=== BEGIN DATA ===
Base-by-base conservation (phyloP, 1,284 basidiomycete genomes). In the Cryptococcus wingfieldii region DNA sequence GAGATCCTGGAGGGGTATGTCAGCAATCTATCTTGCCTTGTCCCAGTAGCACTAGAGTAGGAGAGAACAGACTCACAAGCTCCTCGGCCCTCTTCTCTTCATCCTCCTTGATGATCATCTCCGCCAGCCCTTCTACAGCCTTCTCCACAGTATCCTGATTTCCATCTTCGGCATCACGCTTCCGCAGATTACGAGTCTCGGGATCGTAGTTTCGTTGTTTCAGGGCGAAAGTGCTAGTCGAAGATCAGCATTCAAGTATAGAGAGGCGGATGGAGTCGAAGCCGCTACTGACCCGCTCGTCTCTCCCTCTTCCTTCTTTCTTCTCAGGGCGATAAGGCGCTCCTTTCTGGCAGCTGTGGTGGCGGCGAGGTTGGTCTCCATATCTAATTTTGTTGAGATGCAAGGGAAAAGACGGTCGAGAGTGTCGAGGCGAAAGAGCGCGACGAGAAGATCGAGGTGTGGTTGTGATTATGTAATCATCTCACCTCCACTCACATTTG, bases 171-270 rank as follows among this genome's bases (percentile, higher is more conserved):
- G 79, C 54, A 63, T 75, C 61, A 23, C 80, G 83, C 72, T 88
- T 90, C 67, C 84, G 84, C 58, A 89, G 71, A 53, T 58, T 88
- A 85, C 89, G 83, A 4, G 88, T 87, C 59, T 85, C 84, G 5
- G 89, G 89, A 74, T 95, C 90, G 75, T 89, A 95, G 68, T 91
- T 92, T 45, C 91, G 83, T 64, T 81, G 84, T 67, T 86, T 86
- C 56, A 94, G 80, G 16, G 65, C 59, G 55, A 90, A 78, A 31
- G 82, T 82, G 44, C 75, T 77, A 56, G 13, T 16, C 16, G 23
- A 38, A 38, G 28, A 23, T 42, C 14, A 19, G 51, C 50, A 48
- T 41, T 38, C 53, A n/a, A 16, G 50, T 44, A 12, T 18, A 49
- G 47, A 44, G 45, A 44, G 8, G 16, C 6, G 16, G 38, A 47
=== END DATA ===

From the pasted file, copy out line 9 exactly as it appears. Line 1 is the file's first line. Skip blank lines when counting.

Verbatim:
- A 38, A 38, G 28, A 23, T 42, C 14, A 19, G 51, C 50, A 48